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Jewish World Review March 16, 2000 /9 Adar II, 5760

Roger Simon

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Gore owes Bradley --- big time! -- The polls show it, and most analysts feel they know it: Al Gore seems to have been enhanced by his recent primary battle, a battle that could have easily torn him down.

After all, Gore's opponent, Bill Bradley, spent months publicizing all Gore's failings, past, present and future. Bradley raised the Buddhist temple monk fund-raising scandal and Gore's flip-flops on issues, and he made sharp attacks on Gore's character.

The result? Gore not only won every primary, but in so doing he became a sharper, more focussed, more user-friendly candidate; a man that crowds actually seem to like.

Nobody is writing today that Gore is "uncomfortable in his own skin." Today, people are writing that if George Bush doesn't watch out, Gore could skin him alive.

"Look what happened at the end of the (primary) process," said Gore spokesman Chris Lehane. "Gore is the only candidate whose favorables went up; his positives went up. That is amazing given the fact you've just gone through a primary. Most primaries bring people down, but as the days grew longer, Gore got stronger."

But the days will grow shorter again before Election Day, I reminded Lehane.

"That's right," he replied. "But as the days grow colder, Gore will grow bolder."

Gore can also count on the support of a unified party. Bill Bradley's insurgent campaign made no inroads into core Democratic voters, while John McCain's campaign revealed a schism in the Republican Party between the religious right and other Republicans who fears its influence.

Both campaigns also have to go after those McCain voters who are disaffected from politics as usual. "Going into the presidential primaries, there was the feeling that people were contented and they were not going to send any signals," said Stu Rothenberg, independent analyst and publisher of the Rothenberg Political Report. "But now McCain and Bradley have shown us that if you scratch the surface of the contentment, you find a populace that still doesn't trust politicians and are cynical about the nature of politics."

Trust is going to be a large huge issue in the general election, but Republicans have broken their lances before on the issue when trying to bring down Bill Clinton.

Will Gore have the same Teflon shield as the president, however? The Bush campaign believes not.

"Al Gore is very vulnerable on the issue of integrity and trust," said Bush spokesman Ari Fleischer. "Bradley started pursuing that line, but never fully carried it out."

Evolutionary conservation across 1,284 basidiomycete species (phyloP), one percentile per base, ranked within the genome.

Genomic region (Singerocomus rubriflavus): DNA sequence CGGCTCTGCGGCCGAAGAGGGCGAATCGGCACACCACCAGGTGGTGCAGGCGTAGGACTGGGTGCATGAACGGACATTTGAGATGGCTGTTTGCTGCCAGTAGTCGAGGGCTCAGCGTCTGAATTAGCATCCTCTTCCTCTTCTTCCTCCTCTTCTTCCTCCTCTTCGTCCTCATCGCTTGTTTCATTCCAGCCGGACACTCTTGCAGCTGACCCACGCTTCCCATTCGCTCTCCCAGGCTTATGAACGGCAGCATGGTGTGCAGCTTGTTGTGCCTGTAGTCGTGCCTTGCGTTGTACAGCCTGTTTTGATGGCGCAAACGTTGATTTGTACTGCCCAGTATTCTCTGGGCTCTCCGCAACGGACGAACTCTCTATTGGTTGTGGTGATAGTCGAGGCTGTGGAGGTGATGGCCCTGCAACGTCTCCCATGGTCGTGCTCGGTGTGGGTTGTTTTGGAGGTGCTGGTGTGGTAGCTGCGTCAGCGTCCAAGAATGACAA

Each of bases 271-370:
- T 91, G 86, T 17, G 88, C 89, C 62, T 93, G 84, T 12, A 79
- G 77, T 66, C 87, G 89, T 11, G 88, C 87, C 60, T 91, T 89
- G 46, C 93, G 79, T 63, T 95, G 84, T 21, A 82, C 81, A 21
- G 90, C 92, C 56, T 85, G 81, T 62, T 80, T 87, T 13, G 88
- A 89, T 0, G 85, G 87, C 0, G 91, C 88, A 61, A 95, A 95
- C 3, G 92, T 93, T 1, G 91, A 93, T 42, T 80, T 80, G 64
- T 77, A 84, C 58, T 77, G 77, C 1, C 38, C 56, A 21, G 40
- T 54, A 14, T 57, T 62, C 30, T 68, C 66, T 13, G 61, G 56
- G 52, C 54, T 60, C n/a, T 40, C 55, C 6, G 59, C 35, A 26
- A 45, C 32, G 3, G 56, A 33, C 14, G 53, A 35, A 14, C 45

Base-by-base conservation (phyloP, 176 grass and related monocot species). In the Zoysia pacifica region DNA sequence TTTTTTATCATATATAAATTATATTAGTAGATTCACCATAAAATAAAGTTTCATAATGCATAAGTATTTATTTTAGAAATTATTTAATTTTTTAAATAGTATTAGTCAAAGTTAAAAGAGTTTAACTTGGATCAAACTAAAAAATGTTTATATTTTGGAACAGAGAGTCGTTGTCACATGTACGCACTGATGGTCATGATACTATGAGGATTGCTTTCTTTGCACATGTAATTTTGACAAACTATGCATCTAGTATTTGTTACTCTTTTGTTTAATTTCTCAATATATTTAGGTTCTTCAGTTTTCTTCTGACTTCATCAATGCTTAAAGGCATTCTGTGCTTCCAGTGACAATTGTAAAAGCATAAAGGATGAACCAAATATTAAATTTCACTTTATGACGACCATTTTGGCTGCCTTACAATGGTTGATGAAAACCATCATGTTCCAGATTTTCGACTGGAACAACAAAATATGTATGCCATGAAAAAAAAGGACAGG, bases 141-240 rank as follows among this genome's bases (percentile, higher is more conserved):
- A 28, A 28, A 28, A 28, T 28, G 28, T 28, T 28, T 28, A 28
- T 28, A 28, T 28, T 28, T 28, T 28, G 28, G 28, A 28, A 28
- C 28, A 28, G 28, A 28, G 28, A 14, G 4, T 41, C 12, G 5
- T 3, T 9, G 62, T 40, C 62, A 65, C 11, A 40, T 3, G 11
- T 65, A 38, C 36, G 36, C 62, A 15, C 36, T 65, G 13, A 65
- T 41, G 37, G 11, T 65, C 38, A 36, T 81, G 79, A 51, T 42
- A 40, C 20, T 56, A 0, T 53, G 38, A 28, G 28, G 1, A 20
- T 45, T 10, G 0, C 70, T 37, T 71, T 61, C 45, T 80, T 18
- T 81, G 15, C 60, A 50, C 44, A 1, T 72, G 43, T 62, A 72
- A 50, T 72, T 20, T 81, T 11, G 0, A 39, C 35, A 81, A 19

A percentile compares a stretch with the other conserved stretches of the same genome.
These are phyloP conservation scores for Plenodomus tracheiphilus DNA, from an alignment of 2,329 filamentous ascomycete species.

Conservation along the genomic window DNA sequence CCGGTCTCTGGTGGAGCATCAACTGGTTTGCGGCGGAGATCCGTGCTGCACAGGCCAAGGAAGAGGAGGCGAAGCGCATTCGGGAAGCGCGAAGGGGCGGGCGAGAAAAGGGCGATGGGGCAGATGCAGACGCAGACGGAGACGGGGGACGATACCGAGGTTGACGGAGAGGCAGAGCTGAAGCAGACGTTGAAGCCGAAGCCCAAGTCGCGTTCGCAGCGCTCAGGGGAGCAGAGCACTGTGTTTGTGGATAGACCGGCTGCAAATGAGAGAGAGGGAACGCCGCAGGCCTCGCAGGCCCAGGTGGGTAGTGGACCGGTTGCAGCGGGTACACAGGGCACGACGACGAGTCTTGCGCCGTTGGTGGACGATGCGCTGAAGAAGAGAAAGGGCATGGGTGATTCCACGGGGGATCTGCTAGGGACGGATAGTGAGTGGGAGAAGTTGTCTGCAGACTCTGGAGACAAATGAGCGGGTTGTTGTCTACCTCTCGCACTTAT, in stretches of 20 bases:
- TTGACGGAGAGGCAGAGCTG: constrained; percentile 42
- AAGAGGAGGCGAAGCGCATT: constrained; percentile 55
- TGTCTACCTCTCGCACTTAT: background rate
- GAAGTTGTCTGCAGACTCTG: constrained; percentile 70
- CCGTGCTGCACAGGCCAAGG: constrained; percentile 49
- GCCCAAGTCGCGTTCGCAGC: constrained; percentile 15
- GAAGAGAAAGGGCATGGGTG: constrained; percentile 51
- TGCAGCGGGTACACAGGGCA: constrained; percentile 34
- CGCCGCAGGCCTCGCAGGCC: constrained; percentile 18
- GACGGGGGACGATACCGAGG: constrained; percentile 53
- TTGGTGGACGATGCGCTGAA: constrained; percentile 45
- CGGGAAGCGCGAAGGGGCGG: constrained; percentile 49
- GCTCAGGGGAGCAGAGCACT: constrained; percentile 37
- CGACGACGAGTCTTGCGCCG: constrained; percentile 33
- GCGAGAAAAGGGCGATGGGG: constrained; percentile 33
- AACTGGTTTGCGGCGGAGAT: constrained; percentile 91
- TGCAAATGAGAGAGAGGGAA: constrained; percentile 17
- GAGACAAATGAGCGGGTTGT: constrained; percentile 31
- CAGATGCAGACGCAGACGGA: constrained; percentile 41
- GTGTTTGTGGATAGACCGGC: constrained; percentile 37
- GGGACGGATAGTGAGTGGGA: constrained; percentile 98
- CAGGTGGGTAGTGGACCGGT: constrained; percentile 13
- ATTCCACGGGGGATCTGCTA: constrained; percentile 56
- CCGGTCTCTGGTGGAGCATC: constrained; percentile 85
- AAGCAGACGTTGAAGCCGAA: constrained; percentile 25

George Bush, Fleischer says, does not intend to make that mistake. "Above and beyond all, voters will be looking for honesty and integrity, for being yourself, for not being the star of 'Love Story' or the inventor of the Internet," Fleischer says. "After eight years of Bill Clinton, Americans are hungry for somebody who won't let them down, for somebody who will level with them and tell them the truth."

But didn't Gore gain anything from the primaries? I asked Fleischer. "He is certainly better dressed," Fleischer replied.

The Gore campaign does not intend to pin its hopes on sartorial splendor alone. It will wage a positive campaign stressing good economic times and an America at peace, while at the same time waging a negative campaign against Bush.

In political terms, both campaigns are just beginning the "cartoon" phase of the campaign, each trying to paint simple, powerful, caricatures of the other.

Just as the Clinton/Gore campaign of 1996 defined Bob Dole as doddering and uncaring, so it will try to define Bush as risky and unready to be president.

"Bush offers us the economics of the Stone Ages," Lehane said. "He offers a reckless tax scheme with tax cuts for the wealthy, which will only lead higher debt, high unemployment, high interest rates and a destabilizing of Social Security."

Some Democrats believe, in fact, that the biggest problem that Gore faces is overconfidence.

"Bradley was a godsend, because it forced Gore to evaluate his campaign style and change it," said Democratic consultant David Axelrod. "But if anyone on the Democratic side starts viewing Gore as a front-runner and starts to behave that way, that will be a tremendous mistake. Gore is enormously better off than he was six months ago, but at every juncture in this campaign the conventional wisdom has been wrong. So why would it be right now?"

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